Italian among victims in Kabul hotel attack

Italian among victims in Kabul hotel attack
Afghan policemen stand guard at the entrance of the Park Palace guesthouse in Kabul on May 14th. Photo: Shah Marai/AFP
UPDATED: A 48-year-old Italian from Lombardy was among those killed in an overnight attack at a Kabul hotel, Italy's Foreign Ministry confirmed on Thursday.

At least 12 people are reported to have died in the overnight siege at the Palace Park Hotel, which had between 80 to 100 people inside waiting to see a concert by a well-known Afghan singer, Altaf Hussain.

Sandro Abati, a 48-year-old from the Lombardy city of Bergamo, was staying at the hotel with his girlfriend, Aigerim Abdulayeva, 27, from Kazakhstan, who was also killed, La Repubblica reported.

The couple lived in Astana and had planned to marry this summer.

“I express condolences from the government to the family of Sandro Abati, from Lombardy, who was killed in a terrorist attack at the guesthouse in Kabul housing foreigners,” Italy's Foreign Minister Paolo Gentiloni said.

Four Indians and an American were also among the dead after gunmen stormed the downtown Kabul guesthouse, trapping dozens of people and triggering an hours-long standoff with Afghan security forces, officials said on Thursday.

The Taliban claimed responsibility for the seven-hour assault, which triggered explosions and bursts of gunfire. It comes as Afghan forces face their first fighting season against the insurgents without the full support of US-led foreign combat troops.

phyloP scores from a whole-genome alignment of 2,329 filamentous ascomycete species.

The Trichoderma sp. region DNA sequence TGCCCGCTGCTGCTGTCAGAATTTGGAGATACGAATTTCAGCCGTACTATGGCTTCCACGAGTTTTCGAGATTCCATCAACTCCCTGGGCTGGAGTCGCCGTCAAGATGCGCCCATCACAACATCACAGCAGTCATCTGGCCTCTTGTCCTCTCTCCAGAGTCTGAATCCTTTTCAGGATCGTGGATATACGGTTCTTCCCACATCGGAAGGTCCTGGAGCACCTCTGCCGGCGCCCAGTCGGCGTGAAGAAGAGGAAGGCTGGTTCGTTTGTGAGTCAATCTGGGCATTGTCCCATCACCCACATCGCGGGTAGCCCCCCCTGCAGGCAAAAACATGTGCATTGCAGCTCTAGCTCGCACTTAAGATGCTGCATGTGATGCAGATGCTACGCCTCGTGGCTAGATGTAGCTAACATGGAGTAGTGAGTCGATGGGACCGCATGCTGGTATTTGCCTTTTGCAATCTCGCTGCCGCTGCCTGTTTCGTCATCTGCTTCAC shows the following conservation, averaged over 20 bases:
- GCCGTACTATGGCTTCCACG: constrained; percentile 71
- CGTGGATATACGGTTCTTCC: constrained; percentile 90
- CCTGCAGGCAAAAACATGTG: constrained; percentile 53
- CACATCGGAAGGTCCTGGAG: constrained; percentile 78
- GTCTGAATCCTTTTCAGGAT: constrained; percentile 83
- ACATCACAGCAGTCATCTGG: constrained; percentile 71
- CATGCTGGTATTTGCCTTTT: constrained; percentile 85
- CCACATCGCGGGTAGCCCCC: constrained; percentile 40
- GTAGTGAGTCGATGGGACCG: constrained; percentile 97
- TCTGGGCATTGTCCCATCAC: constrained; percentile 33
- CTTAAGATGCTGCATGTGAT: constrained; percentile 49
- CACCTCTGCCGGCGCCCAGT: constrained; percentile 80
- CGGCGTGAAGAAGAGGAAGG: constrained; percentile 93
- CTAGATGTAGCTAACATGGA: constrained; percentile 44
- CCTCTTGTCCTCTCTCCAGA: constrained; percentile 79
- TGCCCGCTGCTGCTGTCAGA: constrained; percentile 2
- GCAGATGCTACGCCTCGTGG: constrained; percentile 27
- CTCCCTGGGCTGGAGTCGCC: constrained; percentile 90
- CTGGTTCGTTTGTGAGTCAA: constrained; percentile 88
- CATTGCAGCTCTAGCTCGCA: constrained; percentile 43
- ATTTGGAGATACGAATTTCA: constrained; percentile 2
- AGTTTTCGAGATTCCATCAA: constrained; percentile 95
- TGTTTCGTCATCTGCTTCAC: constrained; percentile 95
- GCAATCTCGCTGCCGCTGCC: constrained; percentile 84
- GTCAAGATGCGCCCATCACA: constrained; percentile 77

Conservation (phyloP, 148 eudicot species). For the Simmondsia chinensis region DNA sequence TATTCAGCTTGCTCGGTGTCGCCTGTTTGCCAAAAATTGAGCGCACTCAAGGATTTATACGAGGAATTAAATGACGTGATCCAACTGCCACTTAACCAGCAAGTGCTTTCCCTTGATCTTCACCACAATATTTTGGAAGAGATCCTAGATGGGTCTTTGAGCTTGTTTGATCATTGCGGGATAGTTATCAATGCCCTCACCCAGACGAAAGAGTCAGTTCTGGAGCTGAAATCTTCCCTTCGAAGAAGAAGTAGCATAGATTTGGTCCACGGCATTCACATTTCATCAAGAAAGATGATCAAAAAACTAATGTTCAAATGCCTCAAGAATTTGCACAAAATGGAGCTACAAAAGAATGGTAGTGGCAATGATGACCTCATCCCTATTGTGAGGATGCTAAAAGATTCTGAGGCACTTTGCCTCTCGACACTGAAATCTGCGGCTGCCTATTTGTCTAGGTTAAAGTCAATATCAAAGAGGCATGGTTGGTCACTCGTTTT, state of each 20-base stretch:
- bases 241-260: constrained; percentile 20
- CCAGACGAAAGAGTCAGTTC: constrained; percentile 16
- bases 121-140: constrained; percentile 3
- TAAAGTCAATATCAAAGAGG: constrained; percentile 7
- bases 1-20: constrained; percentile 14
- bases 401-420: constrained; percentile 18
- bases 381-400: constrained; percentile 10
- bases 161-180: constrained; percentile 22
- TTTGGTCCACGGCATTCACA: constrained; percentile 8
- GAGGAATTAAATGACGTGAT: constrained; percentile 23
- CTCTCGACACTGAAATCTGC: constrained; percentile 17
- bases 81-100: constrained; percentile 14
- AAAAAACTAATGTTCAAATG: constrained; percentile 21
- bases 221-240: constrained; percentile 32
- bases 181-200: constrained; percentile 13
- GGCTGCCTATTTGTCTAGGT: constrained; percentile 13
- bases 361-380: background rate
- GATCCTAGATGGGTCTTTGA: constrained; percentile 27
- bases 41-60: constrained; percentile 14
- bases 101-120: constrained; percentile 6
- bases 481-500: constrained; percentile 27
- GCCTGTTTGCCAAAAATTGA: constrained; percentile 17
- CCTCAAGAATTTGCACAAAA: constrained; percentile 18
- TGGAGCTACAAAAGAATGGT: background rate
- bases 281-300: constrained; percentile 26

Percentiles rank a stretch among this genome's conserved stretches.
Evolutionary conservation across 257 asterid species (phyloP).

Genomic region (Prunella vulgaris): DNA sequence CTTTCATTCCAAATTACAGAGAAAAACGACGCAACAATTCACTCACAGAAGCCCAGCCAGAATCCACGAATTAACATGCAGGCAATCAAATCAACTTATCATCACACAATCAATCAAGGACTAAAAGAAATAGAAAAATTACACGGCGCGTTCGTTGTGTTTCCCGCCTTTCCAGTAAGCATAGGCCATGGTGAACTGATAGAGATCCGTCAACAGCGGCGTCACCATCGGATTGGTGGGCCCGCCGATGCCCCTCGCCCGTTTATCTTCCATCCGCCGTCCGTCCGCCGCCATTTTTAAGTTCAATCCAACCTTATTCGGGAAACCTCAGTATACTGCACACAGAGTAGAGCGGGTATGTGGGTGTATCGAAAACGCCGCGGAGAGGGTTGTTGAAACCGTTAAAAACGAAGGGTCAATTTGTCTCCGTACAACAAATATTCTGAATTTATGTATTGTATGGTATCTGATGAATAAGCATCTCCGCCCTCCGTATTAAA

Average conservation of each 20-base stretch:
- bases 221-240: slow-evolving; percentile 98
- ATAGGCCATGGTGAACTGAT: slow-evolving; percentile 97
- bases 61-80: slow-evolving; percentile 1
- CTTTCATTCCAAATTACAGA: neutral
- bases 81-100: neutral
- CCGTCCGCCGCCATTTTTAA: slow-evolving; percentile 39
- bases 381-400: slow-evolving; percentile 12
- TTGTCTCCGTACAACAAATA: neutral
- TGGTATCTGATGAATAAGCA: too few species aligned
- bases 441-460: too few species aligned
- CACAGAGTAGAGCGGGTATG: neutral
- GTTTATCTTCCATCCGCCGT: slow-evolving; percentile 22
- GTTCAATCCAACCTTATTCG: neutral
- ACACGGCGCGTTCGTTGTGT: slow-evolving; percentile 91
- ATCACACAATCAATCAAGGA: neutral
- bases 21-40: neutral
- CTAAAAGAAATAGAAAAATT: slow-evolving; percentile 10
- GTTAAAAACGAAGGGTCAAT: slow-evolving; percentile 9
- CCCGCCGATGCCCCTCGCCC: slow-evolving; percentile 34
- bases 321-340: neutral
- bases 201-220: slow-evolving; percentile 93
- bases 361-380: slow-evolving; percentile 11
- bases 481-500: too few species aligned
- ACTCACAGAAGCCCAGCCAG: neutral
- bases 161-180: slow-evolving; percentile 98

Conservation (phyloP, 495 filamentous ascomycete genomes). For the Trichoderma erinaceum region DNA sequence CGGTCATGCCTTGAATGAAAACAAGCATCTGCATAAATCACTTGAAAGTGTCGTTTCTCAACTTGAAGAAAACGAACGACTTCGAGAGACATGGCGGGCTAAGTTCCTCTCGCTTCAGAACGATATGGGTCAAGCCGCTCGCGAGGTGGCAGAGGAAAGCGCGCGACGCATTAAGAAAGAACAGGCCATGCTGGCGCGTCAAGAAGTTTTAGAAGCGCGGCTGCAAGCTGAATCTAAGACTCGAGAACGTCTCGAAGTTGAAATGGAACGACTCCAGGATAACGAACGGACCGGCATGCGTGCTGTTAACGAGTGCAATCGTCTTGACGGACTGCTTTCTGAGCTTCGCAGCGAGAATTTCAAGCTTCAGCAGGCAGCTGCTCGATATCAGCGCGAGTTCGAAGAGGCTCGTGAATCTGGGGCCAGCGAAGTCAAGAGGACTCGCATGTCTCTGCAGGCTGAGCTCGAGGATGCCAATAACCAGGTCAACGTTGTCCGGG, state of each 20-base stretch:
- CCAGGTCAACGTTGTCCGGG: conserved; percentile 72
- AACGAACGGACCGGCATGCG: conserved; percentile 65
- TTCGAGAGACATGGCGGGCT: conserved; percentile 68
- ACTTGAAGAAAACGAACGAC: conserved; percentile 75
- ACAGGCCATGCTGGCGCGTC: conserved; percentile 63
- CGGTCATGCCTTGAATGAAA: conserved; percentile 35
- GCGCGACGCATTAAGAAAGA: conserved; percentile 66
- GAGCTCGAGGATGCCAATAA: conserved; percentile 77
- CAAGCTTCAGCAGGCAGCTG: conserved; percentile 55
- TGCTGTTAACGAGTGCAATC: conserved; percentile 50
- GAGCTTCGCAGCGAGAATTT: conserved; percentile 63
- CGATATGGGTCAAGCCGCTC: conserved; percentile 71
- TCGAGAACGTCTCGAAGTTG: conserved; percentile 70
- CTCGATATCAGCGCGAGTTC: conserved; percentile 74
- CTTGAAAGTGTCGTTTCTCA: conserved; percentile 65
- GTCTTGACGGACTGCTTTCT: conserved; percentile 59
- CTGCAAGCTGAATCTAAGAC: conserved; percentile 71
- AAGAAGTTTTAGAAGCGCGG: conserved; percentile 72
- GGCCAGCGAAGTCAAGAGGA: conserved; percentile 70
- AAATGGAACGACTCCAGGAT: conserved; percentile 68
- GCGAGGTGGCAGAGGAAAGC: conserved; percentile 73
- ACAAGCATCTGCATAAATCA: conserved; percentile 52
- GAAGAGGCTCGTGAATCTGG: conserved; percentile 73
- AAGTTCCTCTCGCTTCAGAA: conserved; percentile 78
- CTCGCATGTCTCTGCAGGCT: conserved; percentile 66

Kabul police chief Abdul Rahman Rahimi earlier said five people including foreigners and Afghans were killed in the attack, and at least five others wounded, but deaths confirmed by foreign governments saw the toll rise above that figure.

“Fifty-four people were rescued by security forces,” Rahimi added after a large number of armed personnel swooped on the guesthouse, located in an up-market district and popular with international aid agency workers.

The militants have staged a string of attacks on compounds, restaurants and guesthouses frequented by foreigners, including two separate assaults in Kabul last November, one of which left a South African man and his two teenage children dead.

They also launched a major attack on a compound of the International Organization for Migration in 2013.

Their targets last year included the capital's most prestigious hotel, the Serena. In March 2014, four gunmen evaded security checks and opened fire there, leaving nine people dead including AFP reporter Sardar Ahmad, his wife and two of their children.

Afghan forces are now solely responsible for security in the volatile country, after Nato's combat mission formally ended in December with a small follow-up force staying on to train and support local personnel.